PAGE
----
The Museum of Clear Ideas
How We Die: Reflections on Life's Final Chapter
Donald Hall’s brief memoir, Life Work, is, as he himself declares, a bit of a brag about the amount of work—poems, books, lectures—he has been able to accomplish since giving up an academic job. On this point he can expect widespread corroboration from graybeards scattered around the country. An awful lot of academic activity falls under the head of make-work and routine busyness. By giving up the salary and the schedule one automatically gains four days out of every week for real work, if that’s what one happens to prefer. (But “work” in this context means the very reverse of “labor.”) Mr. Hall in his elected leisure organized himself like a oneman dynamo; few poets can ever have gone about their trade more systematically. What with secretaries and typists, programs and research assistants, lecture tours and grant applications, he kept his corner of New Hampshire awhirl with the doings of the Muses. I think he would be appalled to know he reminded this reader all too often of Arnold Bennett’s little self-help book, How to Live on 24 Hours a Day.
For a fact, the life of a free-lance writer is a helter-skelter of occasions; if he is to meet his daily obligations, he has to accept opportunities as they come along. In adapting to this existence, Mr. Hall was enormously stimulated by the example of his New Hampshire forebears, who had to turn a hand to every chore that turned up on a family farm in a sparse part of the world. From canning beans to getting in hay, from collecting eggs to milking cows to picking blueberries and hunting wild mushrooms, the farmer and his family work sunup to sundown seven days a week. In his journalistic endeavors Donald Hall emulated them.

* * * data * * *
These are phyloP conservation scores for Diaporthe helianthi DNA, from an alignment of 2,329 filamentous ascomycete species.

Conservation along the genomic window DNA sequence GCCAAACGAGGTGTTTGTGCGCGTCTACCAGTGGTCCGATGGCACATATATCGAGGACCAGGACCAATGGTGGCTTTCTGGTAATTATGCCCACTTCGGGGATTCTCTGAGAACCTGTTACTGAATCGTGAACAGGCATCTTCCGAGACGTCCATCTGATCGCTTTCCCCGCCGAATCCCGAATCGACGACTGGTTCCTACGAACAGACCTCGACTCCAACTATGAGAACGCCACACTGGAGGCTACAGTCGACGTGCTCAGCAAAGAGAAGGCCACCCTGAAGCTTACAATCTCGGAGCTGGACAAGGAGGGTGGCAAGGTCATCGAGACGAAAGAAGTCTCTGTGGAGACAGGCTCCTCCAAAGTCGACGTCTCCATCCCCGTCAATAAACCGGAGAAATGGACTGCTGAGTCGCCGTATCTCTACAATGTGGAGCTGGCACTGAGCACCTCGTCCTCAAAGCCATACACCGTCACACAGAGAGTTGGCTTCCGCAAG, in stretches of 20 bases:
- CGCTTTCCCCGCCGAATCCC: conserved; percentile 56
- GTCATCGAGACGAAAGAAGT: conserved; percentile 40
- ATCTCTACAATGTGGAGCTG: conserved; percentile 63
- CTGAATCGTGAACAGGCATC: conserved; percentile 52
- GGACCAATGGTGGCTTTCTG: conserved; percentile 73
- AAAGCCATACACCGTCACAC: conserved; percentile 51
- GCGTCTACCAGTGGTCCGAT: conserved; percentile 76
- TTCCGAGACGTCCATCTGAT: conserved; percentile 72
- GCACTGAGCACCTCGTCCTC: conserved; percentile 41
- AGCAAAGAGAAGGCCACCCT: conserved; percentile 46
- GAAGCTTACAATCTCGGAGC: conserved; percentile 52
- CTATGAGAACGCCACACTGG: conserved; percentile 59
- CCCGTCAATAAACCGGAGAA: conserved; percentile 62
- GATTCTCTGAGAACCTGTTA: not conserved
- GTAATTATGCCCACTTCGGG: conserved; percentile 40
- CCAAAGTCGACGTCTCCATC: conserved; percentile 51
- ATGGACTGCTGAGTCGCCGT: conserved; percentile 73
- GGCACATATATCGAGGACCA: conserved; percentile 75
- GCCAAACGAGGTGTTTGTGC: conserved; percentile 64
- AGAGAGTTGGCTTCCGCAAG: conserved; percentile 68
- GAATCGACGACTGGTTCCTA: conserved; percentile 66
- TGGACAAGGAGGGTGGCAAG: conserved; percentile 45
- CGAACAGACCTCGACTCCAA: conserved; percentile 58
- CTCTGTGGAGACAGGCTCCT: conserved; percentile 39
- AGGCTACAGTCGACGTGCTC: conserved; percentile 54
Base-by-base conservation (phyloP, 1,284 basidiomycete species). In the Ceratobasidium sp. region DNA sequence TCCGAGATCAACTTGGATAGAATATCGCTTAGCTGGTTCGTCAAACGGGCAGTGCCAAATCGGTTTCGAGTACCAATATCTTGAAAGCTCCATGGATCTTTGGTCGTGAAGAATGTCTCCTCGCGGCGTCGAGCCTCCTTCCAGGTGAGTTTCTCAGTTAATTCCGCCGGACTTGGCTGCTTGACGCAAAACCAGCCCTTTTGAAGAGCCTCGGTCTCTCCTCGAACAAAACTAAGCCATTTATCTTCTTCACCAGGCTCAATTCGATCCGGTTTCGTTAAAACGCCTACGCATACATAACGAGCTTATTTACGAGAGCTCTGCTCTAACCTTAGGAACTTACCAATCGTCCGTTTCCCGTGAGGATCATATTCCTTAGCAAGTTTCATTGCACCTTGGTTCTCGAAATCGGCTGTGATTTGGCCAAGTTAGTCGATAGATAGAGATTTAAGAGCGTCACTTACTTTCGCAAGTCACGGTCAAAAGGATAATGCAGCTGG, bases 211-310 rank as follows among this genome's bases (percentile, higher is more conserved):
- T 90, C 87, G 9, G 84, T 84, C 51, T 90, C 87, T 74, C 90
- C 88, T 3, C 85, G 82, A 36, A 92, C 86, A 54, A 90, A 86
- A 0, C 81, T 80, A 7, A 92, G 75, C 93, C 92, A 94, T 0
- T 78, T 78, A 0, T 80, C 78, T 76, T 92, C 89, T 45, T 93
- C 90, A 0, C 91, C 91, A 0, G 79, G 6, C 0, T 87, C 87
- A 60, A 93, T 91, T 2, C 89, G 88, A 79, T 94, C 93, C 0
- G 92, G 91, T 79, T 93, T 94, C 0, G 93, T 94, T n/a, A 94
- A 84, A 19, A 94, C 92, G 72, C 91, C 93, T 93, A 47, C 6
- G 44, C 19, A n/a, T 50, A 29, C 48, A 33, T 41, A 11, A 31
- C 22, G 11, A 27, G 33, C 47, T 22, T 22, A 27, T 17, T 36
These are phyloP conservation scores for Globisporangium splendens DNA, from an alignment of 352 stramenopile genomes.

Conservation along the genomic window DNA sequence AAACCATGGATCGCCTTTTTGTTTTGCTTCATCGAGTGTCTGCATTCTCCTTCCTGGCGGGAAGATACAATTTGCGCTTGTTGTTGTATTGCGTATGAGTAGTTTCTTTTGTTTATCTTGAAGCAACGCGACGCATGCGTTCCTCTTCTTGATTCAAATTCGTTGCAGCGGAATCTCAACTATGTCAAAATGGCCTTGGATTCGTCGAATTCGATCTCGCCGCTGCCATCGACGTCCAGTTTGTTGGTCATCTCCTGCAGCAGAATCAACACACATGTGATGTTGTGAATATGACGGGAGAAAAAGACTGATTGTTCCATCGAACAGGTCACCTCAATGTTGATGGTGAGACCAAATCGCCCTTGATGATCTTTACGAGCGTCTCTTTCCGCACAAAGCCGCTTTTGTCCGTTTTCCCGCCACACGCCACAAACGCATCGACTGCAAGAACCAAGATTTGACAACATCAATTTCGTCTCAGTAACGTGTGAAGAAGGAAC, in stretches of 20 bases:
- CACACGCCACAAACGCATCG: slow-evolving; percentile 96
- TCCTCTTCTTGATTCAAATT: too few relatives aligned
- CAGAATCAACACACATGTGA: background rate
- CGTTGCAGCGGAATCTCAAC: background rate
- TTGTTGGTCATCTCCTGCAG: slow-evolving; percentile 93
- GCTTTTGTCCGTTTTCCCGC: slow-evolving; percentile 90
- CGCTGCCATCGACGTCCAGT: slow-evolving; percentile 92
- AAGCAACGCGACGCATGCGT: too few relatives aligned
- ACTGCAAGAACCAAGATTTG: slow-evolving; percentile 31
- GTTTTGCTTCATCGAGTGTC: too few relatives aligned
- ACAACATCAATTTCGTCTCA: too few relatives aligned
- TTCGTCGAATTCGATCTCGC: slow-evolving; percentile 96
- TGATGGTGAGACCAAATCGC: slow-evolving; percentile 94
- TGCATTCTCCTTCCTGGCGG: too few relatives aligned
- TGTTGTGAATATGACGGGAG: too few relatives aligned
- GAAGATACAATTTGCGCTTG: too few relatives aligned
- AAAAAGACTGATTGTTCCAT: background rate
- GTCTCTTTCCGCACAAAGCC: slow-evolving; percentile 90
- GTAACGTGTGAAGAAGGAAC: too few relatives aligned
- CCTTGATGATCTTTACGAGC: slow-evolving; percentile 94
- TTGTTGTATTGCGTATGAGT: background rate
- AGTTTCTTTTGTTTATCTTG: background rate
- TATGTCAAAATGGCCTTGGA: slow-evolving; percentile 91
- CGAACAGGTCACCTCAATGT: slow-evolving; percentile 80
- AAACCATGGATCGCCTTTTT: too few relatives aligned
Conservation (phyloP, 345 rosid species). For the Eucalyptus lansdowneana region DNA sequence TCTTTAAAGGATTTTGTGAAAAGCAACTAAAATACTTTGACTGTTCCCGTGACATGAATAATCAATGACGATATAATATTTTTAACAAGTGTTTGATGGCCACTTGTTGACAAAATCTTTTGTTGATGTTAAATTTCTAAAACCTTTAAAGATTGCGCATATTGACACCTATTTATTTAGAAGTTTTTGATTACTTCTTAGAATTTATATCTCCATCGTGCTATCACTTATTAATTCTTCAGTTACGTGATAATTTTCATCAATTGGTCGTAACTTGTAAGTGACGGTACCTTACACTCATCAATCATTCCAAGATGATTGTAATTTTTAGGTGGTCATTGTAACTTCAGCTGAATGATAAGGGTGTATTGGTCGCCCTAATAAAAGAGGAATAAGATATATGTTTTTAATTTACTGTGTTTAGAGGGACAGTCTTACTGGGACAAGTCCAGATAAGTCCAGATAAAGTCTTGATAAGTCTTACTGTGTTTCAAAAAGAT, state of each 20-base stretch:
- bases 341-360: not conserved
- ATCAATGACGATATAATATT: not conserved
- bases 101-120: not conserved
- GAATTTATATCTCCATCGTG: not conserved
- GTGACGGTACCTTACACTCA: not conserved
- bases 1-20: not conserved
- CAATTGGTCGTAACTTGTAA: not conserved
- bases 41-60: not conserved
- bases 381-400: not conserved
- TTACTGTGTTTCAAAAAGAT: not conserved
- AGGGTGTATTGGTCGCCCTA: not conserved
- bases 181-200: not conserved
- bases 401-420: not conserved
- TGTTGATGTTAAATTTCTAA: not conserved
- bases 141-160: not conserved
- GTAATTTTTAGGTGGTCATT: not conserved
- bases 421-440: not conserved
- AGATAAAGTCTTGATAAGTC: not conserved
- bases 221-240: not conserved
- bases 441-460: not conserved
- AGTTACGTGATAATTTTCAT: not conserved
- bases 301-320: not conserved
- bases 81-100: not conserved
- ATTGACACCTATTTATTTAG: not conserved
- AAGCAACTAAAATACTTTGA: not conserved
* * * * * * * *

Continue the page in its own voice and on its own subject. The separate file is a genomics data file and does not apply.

It may be customary to say, in some circles, that so much energy so widely diffused tends to produce perfunctory performances but not much deeply labored achievement. I don’t think this wiseacre criticism applies to Donald Hall. He is not John Keats, but whatever he could achieve he has labored with all his might to achieve. He has worked over his poems with the singleminded devotion of a diamond cutter, and the fact that at the same time he was writing children’s books and giving talks to women’s clubs hasn’t limited his accomplishment. It’s a record over which he has every right to crow.
Still, work is the theme of only the first half of this very personal memoir. Halfway through it the author is struck with a dangerous, possibly fatal, cancer of the liver; and the second half of the volume is written under the shadow of this fearful ailment. Perhaps this is why Donald Hall dwells with particular relish on the strong, clear record of his grandparents. To talk about his own invalid condition cannot be very exhilarating; he gives few clinical reports. The topic of dying well used to be, in the long-ago Renaissance, a performance which men practiced assiduously and described in…
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